Wisconsin Supreme Court Reinforces Wisconsin’s Public Trust Doctrine

July 8, 2011

On July 6, 2011, the Wisconsin Supreme Court confirmed and reinforced the Department of Natural Resources’ responsibility to protect Wisconsin’s public water resources. In Lake Beulah Management Dist. v. DNR, the Court agreed that when evaluating applications for high-capacity wells, the DNR had express authority, under both the Public Trust Doctrine and state statutes, to consider the potential impacts that the proposed groundwater withdrawal may have on surface waters. The DNR’s duty to consider such impacts is triggered by credible scientific evidence that usage of the well may adversely affect surface waters, a standard that relies on the agency’s exercise of its professional expertise and judgment.

The Public Trust Doctrine, grounded in the Wisconsin Constitution, provides that our navigable waters are public waters to be protected and preserved for the benefit of the public. Wisconsin statutes delegate these trust responsibilities to the DNR, and further direct the DNR to protect all state waters, including navigable waters, groundwater, wetlands and other non-navigable waters. Chapters 30, 281 and 283 of the statutes regulate structures and deposits in navigable waters, diversions and withdrawals, and pollutant discharges.

In Lake Beulah v. DNR, the Court addressed the question of whether the DNR’s general Public Trust authority to protect navigable waters extends to the groundwater regulatory program (i.e. whether the DNR may consider surface water impacts resulting from groundwater withdrawal). The DNR had approved a municipal water supply well for the Village of East Troy to be constructed near Lake Beulah. The Lake Beulah Management District contested the well approval, arguing that the DNR was required to consider potential impacts to the lake. The Village argued that the DNR had no authority to consider such impacts in its permitting decision, conceding that DNR could take after the fact enforcement action if the well in fact impacted the lake. The DNR asserted that it had the authority and responsibility to evaluate surface water impacts in the permitting process if there was credible scientific evidence of potential impacts, but that the District had not submitted information to the decision maker that would have triggered such an evaluation.

The Supreme Court’s unanimous decision adopted the DNR’s analysis of its authority and responsibilities. Specifically, the Court held that the Public Trust Doctrine applied to groundwater permits as long as the permit challenger submits credible scientific evidence that the authorized groundwater withdrawal may harm surface water. This information may be submitted during the application process, in a contested case hearing before the agency after initial approval, or by motion to the court in a judicial challenge to the approval.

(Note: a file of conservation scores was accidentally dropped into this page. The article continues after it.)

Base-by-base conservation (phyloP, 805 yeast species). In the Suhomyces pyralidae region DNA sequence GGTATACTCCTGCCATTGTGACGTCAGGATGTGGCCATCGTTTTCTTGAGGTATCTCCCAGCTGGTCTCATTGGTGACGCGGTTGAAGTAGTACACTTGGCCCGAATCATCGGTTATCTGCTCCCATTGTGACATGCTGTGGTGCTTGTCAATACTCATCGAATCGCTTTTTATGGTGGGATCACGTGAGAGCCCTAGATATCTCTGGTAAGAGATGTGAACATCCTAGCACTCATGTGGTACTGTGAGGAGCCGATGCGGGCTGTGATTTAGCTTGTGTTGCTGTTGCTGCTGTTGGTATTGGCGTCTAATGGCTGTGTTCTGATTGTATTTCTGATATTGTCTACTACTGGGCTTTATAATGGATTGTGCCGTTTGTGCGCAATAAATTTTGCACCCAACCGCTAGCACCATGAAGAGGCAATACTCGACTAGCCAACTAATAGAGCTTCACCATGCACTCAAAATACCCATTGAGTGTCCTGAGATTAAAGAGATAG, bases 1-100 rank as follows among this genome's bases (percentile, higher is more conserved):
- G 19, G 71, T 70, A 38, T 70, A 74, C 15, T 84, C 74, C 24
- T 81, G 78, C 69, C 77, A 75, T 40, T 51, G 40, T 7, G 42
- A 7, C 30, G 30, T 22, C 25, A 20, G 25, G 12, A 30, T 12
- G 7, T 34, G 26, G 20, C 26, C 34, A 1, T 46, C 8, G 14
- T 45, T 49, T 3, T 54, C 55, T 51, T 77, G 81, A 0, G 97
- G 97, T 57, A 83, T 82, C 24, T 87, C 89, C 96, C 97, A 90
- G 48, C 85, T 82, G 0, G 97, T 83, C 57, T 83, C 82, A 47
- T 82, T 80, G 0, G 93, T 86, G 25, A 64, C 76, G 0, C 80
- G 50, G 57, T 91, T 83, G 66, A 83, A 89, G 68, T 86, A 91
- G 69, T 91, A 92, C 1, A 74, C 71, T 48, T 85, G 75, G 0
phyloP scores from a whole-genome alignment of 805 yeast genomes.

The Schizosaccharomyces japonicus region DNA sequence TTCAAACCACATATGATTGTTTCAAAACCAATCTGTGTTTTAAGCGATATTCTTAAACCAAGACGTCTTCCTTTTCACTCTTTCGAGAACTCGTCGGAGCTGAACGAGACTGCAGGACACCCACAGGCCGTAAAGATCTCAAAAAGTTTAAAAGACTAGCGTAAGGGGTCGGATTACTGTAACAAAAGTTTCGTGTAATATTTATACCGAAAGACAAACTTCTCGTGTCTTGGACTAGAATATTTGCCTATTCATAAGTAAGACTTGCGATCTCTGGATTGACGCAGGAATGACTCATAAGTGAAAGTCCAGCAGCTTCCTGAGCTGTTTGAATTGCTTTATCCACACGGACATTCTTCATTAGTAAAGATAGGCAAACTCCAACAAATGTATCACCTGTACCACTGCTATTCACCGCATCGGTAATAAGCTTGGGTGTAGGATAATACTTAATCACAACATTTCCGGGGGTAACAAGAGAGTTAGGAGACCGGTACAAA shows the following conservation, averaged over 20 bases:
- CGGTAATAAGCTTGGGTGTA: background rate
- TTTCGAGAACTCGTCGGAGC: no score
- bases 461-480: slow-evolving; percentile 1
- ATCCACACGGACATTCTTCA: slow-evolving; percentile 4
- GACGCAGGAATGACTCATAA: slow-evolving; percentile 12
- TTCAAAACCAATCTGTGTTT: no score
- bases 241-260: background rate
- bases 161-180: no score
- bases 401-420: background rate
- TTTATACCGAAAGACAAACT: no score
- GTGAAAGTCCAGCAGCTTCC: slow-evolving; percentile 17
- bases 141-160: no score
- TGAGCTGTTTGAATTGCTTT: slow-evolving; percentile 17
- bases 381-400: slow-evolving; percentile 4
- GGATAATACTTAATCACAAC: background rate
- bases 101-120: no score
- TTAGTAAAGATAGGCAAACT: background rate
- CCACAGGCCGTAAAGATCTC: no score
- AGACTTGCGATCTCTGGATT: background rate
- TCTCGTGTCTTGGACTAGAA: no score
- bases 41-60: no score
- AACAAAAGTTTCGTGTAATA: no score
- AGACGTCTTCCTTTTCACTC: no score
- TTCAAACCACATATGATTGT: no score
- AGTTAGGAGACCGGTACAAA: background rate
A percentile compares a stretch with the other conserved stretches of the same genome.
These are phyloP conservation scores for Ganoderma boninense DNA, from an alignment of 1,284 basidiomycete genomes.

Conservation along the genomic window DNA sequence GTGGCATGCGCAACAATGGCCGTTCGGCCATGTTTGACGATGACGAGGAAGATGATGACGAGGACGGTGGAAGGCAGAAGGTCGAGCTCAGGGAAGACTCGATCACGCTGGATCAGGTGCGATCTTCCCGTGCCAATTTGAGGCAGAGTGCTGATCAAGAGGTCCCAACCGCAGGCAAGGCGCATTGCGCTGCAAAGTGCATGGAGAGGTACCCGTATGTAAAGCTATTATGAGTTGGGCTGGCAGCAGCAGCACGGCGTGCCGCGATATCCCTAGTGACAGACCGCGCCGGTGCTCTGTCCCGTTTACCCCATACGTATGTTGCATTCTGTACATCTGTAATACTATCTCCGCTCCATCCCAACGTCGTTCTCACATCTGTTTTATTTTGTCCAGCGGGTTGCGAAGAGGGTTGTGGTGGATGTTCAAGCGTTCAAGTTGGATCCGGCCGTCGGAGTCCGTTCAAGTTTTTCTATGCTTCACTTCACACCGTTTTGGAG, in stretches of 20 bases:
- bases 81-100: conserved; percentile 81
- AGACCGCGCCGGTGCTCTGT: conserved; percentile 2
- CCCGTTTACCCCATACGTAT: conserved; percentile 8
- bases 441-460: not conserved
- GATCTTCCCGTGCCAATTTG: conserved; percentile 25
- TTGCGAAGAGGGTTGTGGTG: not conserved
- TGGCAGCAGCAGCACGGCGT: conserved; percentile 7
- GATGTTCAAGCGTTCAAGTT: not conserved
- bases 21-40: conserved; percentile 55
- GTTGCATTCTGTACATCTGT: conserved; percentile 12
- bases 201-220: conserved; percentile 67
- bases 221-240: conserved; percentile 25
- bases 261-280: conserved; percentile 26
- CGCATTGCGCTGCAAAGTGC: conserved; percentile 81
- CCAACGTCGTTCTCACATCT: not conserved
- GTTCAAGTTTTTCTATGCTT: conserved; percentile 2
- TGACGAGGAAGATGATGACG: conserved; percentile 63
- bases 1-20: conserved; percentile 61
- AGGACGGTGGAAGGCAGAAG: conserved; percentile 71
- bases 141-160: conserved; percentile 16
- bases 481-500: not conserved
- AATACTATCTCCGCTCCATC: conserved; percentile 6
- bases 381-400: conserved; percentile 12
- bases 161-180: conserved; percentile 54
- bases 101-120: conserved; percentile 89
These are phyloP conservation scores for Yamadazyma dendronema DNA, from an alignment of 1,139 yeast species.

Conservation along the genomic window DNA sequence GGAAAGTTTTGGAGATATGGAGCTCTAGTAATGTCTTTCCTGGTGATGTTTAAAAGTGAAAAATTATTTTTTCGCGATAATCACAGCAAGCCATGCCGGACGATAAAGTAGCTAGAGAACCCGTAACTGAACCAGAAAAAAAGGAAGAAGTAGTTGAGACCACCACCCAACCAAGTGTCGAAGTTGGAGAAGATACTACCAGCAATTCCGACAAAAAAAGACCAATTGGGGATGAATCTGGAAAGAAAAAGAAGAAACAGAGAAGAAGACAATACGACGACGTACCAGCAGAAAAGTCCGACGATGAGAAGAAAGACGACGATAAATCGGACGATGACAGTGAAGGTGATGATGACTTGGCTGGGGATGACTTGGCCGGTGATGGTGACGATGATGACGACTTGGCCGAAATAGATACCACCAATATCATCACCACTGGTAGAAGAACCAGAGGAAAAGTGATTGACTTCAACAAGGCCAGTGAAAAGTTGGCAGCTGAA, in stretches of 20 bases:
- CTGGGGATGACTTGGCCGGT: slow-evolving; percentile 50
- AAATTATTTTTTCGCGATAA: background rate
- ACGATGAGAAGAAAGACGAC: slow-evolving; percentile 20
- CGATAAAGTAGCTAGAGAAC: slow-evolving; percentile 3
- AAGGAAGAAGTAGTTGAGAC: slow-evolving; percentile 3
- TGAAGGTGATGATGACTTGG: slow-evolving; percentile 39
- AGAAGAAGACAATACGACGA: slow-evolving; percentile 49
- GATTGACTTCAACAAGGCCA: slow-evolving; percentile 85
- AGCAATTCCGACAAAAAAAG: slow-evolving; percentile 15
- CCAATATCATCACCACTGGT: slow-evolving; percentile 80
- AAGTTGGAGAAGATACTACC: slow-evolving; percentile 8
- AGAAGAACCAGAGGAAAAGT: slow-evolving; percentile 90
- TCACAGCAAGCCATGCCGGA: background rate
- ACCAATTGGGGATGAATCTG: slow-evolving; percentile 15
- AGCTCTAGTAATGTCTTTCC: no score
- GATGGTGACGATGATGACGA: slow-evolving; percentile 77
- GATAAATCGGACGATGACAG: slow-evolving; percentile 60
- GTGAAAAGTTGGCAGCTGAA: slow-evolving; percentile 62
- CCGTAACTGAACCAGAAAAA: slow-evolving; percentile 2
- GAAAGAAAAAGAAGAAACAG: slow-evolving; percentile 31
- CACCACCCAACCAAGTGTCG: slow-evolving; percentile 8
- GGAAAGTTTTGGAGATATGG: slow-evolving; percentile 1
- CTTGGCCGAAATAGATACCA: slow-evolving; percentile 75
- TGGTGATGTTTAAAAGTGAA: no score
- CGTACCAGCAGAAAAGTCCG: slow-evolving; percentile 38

Here, the District had submitted an affidavit to a circuit court in a separate proceeding, but it did not submit such information to the DNR under the statutorily authorized procedures. The DNR therefore did not have timely information that would have triggered a review responsibility. The Court also observed that no party had asserted an adverse impact to the lake in the several years since the Village started operating the well.

In a companion case, the Court ruled that the District could not adopt ordinances regulating wells within its watershed, as the legislative delegation of authority to the DNR was broad, pervasive, and preemptive of local regulation.

The Court’s rulings recognize that the various kinds of water resources are interconnected, require integrated management, and cannot be evaluated in isolation from their impacts on other environmental resources. The decision also meshes Wisconsin’s long history of vigorously and zealously protecting its water resources with the practical reality that the DNR does not have the human or financial resources to perform surface water evaluations for every well permit application. Finally, the decision advises businesses, individuals and groups who wish to affect DNR permit decisions that they must abide by the procedures that are available to them by statutes and regulations.